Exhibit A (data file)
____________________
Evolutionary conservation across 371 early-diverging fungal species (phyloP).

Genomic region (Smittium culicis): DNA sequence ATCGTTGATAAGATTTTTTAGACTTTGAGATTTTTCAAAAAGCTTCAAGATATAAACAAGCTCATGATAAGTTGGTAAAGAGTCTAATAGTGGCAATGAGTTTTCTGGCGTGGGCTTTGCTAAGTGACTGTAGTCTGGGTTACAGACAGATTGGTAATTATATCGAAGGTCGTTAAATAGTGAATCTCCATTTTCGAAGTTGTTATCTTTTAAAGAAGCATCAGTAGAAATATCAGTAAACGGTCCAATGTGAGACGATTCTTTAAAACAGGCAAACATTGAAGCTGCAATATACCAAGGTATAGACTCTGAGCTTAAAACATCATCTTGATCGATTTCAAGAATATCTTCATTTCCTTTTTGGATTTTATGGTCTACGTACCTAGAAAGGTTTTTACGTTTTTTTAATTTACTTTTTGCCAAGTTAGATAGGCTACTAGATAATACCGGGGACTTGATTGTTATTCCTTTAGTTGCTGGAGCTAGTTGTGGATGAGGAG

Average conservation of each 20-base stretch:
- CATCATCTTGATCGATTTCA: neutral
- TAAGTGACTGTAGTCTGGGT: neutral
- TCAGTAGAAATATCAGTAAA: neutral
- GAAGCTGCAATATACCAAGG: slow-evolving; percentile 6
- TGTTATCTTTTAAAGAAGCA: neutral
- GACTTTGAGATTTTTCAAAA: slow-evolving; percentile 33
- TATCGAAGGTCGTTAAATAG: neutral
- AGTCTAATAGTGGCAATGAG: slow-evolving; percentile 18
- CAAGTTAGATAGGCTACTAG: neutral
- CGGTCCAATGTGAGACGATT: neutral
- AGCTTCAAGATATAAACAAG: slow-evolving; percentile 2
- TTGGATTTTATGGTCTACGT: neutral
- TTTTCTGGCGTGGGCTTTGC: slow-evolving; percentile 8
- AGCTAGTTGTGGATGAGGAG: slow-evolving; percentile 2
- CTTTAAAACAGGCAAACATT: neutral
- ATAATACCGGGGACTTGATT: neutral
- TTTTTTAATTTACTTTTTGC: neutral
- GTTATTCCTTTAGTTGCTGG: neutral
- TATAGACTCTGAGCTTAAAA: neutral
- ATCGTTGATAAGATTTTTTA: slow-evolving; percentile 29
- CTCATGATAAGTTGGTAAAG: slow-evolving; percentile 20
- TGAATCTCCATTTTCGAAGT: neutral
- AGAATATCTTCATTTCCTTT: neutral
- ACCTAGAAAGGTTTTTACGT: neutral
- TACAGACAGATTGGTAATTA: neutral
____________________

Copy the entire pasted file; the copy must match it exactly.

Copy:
Evolutionary conservation across 371 early-diverging fungal species (phyloP).

Genomic region (Smittium culicis): DNA sequence ATCGTTGATAAGATTTTTTAGACTTTGAGATTTTTCAAAAAGCTTCAAGATATAAACAAGCTCATGATAAGTTGGTAAAGAGTCTAATAGTGGCAATGAGTTTTCTGGCGTGGGCTTTGCTAAGTGACTGTAGTCTGGGTTACAGACAGATTGGTAATTATATCGAAGGTCGTTAAATAGTGAATCTCCATTTTCGAAGTTGTTATCTTTTAAAGAAGCATCAGTAGAAATATCAGTAAACGGTCCAATGTGAGACGATTCTTTAAAACAGGCAAACATTGAAGCTGCAATATACCAAGGTATAGACTCTGAGCTTAAAACATCATCTTGATCGATTTCAAGAATATCTTCATTTCCTTTTTGGATTTTATGGTCTACGTACCTAGAAAGGTTTTTACGTTTTTTTAATTTACTTTTTGCCAAGTTAGATAGGCTACTAGATAATACCGGGGACTTGATTGTTATTCCTTTAGTTGCTGGAGCTAGTTGTGGATGAGGAG

Average conservation of each 20-base stretch:
- CATCATCTTGATCGATTTCA: neutral
- TAAGTGACTGTAGTCTGGGT: neutral
- TCAGTAGAAATATCAGTAAA: neutral
- GAAGCTGCAATATACCAAGG: slow-evolving; percentile 6
- TGTTATCTTTTAAAGAAGCA: neutral
- GACTTTGAGATTTTTCAAAA: slow-evolving; percentile 33
- TATCGAAGGTCGTTAAATAG: neutral
- AGTCTAATAGTGGCAATGAG: slow-evolving; percentile 18
- CAAGTTAGATAGGCTACTAG: neutral
- CGGTCCAATGTGAGACGATT: neutral
- AGCTTCAAGATATAAACAAG: slow-evolving; percentile 2
- TTGGATTTTATGGTCTACGT: neutral
- TTTTCTGGCGTGGGCTTTGC: slow-evolving; percentile 8
- AGCTAGTTGTGGATGAGGAG: slow-evolving; percentile 2
- CTTTAAAACAGGCAAACATT: neutral
- ATAATACCGGGGACTTGATT: neutral
- TTTTTTAATTTACTTTTTGC: neutral
- GTTATTCCTTTAGTTGCTGG: neutral
- TATAGACTCTGAGCTTAAAA: neutral
- ATCGTTGATAAGATTTTTTA: slow-evolving; percentile 29
- CTCATGATAAGTTGGTAAAG: slow-evolving; percentile 20
- TGAATCTCCATTTTCGAAGT: neutral
- AGAATATCTTCATTTCCTTT: neutral
- ACCTAGAAAGGTTTTTACGT: neutral
- TACAGACAGATTGGTAATTA: neutral